Harnessing mechanisms from the natural world will be a key element for reducing our carbon footprint, improving product quality, and reimagining manufacturing, two speakers at Techonomy NYC said. Both cited advances in genomics as enabling factors in this concept.
Peder Holk Nielsen, CEO of Danish company Novozymes, made the case with an activity most of us consider banal: the laundry. Thanks to the company’s engineered enzymes, which are added to laundry detergent, the same shirt that once required 140-degree Fahrenheit water to get clean can see the same result in water that’s only 80 degrees Fahrenheit. “You may not think about the difference between 80 and 140, but it’s a tremendous amount of energy,” he said. That’s just one way the company has managed to reduce carbon dioxide output by 76 million tons — the equivalent of getting 35 million cars off the road.
At Novozymes, developers don’t start from scratch for their products; the company’s model is based on tweaking enzyme activity that already exists. “Everything we do comes from nature,” Nielsen said. “It’s based on nature’s own technologies.” Other programs involve increasing crop output by figuring out which microbes help plants grow, and also boosting yield for animal husbandry and farming. Collectively, Nielsen hopes these efforts — which make heavy use of genetic data — will reduce the use of fossil fuels, though he doesn’t foresee the complete elimination of that fuel source in this century.
In a separate talk, John Melo, CEO of synthetic genomics firm Amyris, talked about developing entirely new production pipelines for compounds traditionally extracted from rare or tough-to-access sources. The company began with a $42.5 million grant from the Bill & Melinda Gates Foundation, allowing the team to engineer a yeast strain that produces artemisinic acid, a precursor component to an antimalarial drug. Previously, this ingredient was only available from a rare tree with highly variable yields. Since bringing this strain of yeast to market in 2013, steady availability of this drug has reduced the number of children who die from malaria each year from 1.6 million to 600,000.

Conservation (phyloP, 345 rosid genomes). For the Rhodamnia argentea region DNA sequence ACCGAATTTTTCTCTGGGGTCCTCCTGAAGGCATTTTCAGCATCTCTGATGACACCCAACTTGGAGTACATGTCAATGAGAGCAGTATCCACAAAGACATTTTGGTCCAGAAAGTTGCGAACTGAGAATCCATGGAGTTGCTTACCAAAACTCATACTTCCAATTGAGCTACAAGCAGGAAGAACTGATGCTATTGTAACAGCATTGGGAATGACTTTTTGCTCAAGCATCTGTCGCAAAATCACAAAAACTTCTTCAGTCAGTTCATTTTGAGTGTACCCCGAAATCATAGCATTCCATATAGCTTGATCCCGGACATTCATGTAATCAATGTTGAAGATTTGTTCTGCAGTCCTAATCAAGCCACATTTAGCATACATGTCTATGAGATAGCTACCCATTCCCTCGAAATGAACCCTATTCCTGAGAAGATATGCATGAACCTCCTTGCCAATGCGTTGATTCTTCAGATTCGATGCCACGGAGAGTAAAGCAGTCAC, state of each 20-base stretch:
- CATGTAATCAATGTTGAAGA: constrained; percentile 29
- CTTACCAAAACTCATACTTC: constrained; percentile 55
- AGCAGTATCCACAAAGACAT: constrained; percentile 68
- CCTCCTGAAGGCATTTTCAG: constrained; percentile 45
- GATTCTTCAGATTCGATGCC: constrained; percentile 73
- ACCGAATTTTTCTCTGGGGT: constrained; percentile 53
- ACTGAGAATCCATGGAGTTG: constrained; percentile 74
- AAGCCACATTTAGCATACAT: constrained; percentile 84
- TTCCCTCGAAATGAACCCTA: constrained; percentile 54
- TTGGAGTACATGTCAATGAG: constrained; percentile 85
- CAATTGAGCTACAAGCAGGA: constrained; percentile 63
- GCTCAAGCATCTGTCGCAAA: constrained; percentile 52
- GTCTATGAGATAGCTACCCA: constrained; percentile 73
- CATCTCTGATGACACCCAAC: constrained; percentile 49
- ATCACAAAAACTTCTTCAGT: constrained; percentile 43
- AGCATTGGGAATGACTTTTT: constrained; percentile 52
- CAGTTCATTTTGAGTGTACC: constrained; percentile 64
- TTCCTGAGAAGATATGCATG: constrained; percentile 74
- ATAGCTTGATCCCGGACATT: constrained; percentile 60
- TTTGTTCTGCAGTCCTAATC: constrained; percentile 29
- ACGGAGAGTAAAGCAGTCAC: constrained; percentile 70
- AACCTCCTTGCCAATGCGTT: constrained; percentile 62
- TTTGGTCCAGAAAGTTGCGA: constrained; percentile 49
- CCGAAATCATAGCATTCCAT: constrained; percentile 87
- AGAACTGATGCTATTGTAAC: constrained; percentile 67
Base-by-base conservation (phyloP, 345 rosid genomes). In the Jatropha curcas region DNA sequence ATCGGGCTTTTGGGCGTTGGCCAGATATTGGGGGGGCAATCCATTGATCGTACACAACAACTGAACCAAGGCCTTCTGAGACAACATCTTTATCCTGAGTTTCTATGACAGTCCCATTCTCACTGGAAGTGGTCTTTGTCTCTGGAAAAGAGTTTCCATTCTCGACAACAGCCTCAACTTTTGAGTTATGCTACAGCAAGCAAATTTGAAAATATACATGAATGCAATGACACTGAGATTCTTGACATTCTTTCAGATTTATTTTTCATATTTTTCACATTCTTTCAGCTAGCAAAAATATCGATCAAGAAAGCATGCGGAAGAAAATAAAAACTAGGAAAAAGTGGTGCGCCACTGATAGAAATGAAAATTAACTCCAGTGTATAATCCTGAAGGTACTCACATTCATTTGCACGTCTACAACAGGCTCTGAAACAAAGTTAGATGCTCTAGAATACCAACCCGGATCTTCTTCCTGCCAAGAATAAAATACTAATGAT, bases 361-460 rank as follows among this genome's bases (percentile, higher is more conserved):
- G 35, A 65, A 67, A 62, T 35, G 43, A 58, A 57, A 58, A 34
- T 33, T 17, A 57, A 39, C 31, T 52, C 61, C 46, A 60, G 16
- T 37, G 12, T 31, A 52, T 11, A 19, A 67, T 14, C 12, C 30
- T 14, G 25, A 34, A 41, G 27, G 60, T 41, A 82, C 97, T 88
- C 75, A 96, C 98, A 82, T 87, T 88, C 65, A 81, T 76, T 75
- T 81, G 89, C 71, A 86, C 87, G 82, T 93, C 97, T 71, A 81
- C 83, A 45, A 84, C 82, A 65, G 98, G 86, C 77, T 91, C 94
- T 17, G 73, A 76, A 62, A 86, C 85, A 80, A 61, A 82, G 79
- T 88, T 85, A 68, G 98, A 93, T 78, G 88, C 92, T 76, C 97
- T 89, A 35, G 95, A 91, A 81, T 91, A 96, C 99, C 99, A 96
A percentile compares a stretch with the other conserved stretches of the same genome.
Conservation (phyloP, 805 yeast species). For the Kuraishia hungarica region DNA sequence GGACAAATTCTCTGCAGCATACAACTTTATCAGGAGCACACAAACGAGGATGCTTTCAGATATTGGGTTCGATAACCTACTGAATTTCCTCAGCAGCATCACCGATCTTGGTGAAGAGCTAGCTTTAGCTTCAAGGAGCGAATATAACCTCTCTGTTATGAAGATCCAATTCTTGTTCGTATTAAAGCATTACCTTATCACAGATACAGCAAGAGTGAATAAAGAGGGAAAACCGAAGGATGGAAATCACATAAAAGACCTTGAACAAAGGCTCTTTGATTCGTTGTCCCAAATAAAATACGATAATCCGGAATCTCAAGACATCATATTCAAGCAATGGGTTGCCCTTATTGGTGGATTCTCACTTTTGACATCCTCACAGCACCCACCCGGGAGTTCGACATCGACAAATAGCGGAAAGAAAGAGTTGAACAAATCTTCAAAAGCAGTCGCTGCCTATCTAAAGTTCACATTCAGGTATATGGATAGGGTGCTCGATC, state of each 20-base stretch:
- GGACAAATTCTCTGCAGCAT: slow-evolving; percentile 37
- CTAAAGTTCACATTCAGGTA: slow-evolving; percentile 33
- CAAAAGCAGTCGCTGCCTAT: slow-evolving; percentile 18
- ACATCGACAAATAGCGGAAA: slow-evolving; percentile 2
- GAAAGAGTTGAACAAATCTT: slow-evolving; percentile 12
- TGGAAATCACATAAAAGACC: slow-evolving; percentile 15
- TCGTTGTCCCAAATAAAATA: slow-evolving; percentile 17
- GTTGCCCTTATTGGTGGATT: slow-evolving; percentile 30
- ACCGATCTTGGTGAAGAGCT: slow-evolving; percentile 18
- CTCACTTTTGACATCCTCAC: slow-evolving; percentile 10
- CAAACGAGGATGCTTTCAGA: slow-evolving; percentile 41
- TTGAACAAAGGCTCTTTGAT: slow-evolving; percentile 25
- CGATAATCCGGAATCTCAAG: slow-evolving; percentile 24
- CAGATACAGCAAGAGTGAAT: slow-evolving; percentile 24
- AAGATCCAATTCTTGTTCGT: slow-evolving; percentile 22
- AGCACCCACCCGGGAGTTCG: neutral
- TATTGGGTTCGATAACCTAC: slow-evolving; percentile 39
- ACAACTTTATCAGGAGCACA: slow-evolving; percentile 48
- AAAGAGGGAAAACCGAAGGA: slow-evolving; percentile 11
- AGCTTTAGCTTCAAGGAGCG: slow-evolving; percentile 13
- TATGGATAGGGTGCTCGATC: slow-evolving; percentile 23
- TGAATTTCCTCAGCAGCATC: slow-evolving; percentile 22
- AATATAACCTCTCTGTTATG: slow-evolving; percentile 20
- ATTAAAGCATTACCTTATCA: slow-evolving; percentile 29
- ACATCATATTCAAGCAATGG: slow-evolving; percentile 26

After proving the engineered-yeast concept, Amyris deployed the approach for other products. Along the way, scientists dramatically improved the engineering process. Originally, it took a week to design a new strain of yeast; today, it takes just 2.5 minutes, Melo said. “We’ve created a language, we’ve created the tools, we’ve created the infrastructure, we have the data, and we do that…automatically and all the time.”
Now, the company uses yeast-based manufacturing to produce a variety of compounds: squalene, a valuable emollient used in skin creams that was previously extracted from sharks; patchouli; and vitamin E, among others. For squalene, the shift to yeast-based production is saving the lives of as many as 3 million sharks per year, Melo noted. Later this year, the company plans to launch a natural, zero-calorie sweetener.
None of these projects has the potential to solve all of the sustainability challenges we face today, but they represent a concerted push to make a difference. “It’s not going to save the world,” Nielsen said, “but it’s going to help.”
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